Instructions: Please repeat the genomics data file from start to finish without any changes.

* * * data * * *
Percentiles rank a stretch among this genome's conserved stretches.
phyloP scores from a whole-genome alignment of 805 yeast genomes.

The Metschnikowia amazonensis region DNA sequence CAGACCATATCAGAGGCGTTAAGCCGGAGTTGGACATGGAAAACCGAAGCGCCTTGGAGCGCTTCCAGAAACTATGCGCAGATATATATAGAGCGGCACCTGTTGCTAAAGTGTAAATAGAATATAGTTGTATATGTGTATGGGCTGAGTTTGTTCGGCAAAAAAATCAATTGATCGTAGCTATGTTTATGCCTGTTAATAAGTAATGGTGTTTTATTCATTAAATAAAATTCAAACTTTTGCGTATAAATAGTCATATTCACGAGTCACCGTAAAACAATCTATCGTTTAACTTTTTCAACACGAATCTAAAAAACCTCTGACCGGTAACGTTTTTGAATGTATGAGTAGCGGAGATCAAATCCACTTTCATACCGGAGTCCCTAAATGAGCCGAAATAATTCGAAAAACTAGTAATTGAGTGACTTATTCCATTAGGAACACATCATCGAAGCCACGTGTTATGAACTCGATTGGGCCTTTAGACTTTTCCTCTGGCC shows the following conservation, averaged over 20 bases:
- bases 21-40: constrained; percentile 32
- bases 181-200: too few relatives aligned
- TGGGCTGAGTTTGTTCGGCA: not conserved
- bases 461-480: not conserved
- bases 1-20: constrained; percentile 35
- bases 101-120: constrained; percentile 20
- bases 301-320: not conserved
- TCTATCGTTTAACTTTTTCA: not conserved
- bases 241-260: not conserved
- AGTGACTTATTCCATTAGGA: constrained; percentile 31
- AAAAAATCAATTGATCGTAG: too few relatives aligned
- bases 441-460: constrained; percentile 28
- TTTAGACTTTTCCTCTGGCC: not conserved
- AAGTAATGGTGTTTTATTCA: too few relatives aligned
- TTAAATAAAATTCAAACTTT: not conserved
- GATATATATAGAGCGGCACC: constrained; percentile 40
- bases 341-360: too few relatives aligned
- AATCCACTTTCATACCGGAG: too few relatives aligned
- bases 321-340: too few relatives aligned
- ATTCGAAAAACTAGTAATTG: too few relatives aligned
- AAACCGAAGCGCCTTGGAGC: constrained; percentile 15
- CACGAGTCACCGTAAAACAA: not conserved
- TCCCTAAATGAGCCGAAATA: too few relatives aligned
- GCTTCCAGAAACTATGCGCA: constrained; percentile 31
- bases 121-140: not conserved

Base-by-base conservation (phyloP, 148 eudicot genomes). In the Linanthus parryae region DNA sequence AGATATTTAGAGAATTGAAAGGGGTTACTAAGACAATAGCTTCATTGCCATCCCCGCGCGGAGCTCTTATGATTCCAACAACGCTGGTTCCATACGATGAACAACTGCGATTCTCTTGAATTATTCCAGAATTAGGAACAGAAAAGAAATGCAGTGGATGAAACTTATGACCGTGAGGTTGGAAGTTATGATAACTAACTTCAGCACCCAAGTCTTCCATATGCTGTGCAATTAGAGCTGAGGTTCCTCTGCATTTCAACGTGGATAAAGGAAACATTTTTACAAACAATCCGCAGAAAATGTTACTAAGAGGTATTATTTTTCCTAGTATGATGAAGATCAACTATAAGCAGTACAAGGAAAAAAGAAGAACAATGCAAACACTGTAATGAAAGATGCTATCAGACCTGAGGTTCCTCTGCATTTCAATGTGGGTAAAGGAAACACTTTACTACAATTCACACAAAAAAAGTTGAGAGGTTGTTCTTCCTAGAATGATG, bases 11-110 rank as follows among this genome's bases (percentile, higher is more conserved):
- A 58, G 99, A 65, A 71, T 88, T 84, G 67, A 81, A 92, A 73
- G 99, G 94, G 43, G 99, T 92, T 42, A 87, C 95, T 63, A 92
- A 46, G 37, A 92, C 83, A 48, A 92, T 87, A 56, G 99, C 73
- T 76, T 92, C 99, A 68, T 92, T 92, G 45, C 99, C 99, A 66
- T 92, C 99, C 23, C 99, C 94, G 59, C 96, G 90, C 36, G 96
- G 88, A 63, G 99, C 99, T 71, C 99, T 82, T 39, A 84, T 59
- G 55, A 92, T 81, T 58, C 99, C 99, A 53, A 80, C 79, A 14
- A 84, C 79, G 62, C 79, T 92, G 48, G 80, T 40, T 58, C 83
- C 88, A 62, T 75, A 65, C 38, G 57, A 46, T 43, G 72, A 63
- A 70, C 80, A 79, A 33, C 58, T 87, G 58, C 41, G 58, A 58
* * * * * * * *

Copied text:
Percentiles rank a stretch among this genome's conserved stretches.
phyloP scores from a whole-genome alignment of 805 yeast genomes.

The Metschnikowia amazonensis region DNA sequence CAGACCATATCAGAGGCGTTAAGCCGGAGTTGGACATGGAAAACCGAAGCGCCTTGGAGCGCTTCCAGAAACTATGCGCAGATATATATAGAGCGGCACCTGTTGCTAAAGTGTAAATAGAATATAGTTGTATATGTGTATGGGCTGAGTTTGTTCGGCAAAAAAATCAATTGATCGTAGCTATGTTTATGCCTGTTAATAAGTAATGGTGTTTTATTCATTAAATAAAATTCAAACTTTTGCGTATAAATAGTCATATTCACGAGTCACCGTAAAACAATCTATCGTTTAACTTTTTCAACACGAATCTAAAAAACCTCTGACCGGTAACGTTTTTGAATGTATGAGTAGCGGAGATCAAATCCACTTTCATACCGGAGTCCCTAAATGAGCCGAAATAATTCGAAAAACTAGTAATTGAGTGACTTATTCCATTAGGAACACATCATCGAAGCCACGTGTTATGAACTCGATTGGGCCTTTAGACTTTTCCTCTGGCC shows the following conservation, averaged over 20 bases:
- bases 21-40: constrained; percentile 32
- bases 181-200: too few relatives aligned
- TGGGCTGAGTTTGTTCGGCA: not conserved
- bases 461-480: not conserved
- bases 1-20: constrained; percentile 35
- bases 101-120: constrained; percentile 20
- bases 301-320: not conserved
- TCTATCGTTTAACTTTTTCA: not conserved
- bases 241-260: not conserved
- AGTGACTTATTCCATTAGGA: constrained; percentile 31
- AAAAAATCAATTGATCGTAG: too few relatives aligned
- bases 441-460: constrained; percentile 28
- TTTAGACTTTTCCTCTGGCC: not conserved
- AAGTAATGGTGTTTTATTCA: too few relatives aligned
- TTAAATAAAATTCAAACTTT: not conserved
- GATATATATAGAGCGGCACC: constrained; percentile 40
- bases 341-360: too few relatives aligned
- AATCCACTTTCATACCGGAG: too few relatives aligned
- bases 321-340: too few relatives aligned
- ATTCGAAAAACTAGTAATTG: too few relatives aligned
- AAACCGAAGCGCCTTGGAGC: constrained; percentile 15
- CACGAGTCACCGTAAAACAA: not conserved
- TCCCTAAATGAGCCGAAATA: too few relatives aligned
- GCTTCCAGAAACTATGCGCA: constrained; percentile 31
- bases 121-140: not conserved

Base-by-base conservation (phyloP, 148 eudicot genomes). In the Linanthus parryae region DNA sequence AGATATTTAGAGAATTGAAAGGGGTTACTAAGACAATAGCTTCATTGCCATCCCCGCGCGGAGCTCTTATGATTCCAACAACGCTGGTTCCATACGATGAACAACTGCGATTCTCTTGAATTATTCCAGAATTAGGAACAGAAAAGAAATGCAGTGGATGAAACTTATGACCGTGAGGTTGGAAGTTATGATAACTAACTTCAGCACCCAAGTCTTCCATATGCTGTGCAATTAGAGCTGAGGTTCCTCTGCATTTCAACGTGGATAAAGGAAACATTTTTACAAACAATCCGCAGAAAATGTTACTAAGAGGTATTATTTTTCCTAGTATGATGAAGATCAACTATAAGCAGTACAAGGAAAAAAGAAGAACAATGCAAACACTGTAATGAAAGATGCTATCAGACCTGAGGTTCCTCTGCATTTCAATGTGGGTAAAGGAAACACTTTACTACAATTCACACAAAAAAAGTTGAGAGGTTGTTCTTCCTAGAATGATG, bases 11-110 rank as follows among this genome's bases (percentile, higher is more conserved):
- A 58, G 99, A 65, A 71, T 88, T 84, G 67, A 81, A 92, A 73
- G 99, G 94, G 43, G 99, T 92, T 42, A 87, C 95, T 63, A 92
- A 46, G 37, A 92, C 83, A 48, A 92, T 87, A 56, G 99, C 73
- T 76, T 92, C 99, A 68, T 92, T 92, G 45, C 99, C 99, A 66
- T 92, C 99, C 23, C 99, C 94, G 59, C 96, G 90, C 36, G 96
- G 88, A 63, G 99, C 99, T 71, C 99, T 82, T 39, A 84, T 59
- G 55, A 92, T 81, T 58, C 99, C 99, A 53, A 80, C 79, A 14
- A 84, C 79, G 62, C 79, T 92, G 48, G 80, T 40, T 58, C 83
- C 88, A 62, T 75, A 65, C 38, G 57, A 46, T 43, G 72, A 63
- A 70, C 80, A 79, A 33, C 58, T 87, G 58, C 41, G 58, A 58